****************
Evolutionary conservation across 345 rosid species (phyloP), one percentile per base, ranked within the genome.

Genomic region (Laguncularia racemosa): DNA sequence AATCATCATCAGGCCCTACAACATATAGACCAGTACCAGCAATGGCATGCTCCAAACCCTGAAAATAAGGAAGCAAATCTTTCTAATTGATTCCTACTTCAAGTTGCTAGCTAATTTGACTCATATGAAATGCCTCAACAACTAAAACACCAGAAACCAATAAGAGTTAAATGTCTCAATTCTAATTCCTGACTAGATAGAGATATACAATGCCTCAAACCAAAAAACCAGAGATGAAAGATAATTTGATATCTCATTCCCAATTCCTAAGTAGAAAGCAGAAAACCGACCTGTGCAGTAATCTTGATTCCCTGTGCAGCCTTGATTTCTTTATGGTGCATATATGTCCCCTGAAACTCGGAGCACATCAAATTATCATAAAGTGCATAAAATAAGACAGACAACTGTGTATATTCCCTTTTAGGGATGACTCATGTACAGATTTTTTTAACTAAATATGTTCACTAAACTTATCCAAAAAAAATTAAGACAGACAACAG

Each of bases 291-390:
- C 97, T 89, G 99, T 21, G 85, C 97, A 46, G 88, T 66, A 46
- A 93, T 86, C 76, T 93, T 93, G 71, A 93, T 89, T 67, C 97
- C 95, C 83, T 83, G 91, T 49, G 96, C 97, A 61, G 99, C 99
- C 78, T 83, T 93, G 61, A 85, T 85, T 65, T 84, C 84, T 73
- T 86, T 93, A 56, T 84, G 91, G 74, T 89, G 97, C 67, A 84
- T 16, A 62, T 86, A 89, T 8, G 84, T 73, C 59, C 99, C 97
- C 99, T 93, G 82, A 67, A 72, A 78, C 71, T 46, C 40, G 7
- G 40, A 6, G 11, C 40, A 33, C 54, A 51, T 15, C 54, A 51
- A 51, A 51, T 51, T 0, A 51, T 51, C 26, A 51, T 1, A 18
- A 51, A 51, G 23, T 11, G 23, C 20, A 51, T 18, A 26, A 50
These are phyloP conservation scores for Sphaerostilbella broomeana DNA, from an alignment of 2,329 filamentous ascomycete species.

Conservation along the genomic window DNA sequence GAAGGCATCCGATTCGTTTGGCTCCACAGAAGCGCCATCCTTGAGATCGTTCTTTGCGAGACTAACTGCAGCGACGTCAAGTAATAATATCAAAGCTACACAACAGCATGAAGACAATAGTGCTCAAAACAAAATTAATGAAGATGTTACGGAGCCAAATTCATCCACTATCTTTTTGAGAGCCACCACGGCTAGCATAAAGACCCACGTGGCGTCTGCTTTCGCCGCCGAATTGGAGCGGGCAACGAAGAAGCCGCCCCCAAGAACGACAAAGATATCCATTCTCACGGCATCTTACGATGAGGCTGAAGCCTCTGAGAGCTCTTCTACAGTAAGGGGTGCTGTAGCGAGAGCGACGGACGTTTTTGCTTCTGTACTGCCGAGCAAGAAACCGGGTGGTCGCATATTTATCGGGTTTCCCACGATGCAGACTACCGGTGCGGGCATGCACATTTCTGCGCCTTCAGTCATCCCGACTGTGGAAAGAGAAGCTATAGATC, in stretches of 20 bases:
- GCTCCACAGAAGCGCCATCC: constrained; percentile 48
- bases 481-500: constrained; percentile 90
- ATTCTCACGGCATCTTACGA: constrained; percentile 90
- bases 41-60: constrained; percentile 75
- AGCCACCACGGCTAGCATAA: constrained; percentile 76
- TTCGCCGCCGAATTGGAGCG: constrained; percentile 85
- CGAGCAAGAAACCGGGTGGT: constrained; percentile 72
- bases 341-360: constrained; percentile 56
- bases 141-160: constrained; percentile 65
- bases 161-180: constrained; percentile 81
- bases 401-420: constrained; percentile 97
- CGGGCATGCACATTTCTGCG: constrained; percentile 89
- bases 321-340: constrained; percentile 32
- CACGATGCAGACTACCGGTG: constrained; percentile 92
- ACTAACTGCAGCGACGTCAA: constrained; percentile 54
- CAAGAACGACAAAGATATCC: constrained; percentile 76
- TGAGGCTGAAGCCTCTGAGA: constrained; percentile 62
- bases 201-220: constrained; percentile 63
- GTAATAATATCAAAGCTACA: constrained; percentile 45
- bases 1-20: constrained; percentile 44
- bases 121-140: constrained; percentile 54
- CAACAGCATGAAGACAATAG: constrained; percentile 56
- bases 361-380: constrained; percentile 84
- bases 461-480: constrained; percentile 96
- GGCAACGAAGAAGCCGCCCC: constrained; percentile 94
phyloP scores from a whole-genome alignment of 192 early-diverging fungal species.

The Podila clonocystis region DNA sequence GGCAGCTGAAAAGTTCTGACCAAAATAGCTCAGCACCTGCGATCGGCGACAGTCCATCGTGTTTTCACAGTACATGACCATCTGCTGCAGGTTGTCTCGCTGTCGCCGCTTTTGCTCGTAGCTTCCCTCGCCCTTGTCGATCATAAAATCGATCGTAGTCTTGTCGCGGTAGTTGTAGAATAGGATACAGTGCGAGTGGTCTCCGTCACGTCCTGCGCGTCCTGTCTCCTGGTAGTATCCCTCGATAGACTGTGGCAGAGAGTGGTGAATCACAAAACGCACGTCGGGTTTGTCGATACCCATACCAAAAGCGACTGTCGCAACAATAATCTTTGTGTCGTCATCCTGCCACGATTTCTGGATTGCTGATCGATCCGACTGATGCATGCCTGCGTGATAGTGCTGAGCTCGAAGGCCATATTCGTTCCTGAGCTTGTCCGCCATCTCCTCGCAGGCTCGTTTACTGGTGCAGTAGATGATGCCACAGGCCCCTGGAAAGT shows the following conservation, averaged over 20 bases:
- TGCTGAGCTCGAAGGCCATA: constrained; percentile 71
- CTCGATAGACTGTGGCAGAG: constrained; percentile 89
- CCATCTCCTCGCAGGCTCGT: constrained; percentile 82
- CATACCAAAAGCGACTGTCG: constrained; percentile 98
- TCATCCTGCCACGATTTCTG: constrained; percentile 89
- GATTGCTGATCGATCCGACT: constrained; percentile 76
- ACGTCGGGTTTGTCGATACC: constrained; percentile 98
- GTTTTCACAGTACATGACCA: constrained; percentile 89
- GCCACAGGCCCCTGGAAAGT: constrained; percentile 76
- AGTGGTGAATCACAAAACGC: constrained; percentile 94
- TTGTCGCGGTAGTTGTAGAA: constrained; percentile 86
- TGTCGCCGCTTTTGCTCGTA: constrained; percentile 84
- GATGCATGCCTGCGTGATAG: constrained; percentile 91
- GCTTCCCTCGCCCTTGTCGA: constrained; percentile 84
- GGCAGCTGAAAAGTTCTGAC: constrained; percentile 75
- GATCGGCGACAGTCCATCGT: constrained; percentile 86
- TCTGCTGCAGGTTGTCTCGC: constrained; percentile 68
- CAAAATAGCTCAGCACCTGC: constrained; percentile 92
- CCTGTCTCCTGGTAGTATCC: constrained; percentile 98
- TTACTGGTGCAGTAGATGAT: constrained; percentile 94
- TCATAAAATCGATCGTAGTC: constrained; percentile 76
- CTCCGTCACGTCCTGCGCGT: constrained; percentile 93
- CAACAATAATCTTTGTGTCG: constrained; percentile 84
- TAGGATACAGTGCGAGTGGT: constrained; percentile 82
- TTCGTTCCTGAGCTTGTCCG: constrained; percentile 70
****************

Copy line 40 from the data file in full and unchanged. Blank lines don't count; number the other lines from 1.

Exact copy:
- GGCAACGAAGAAGCCGCCCC: constrained; percentile 94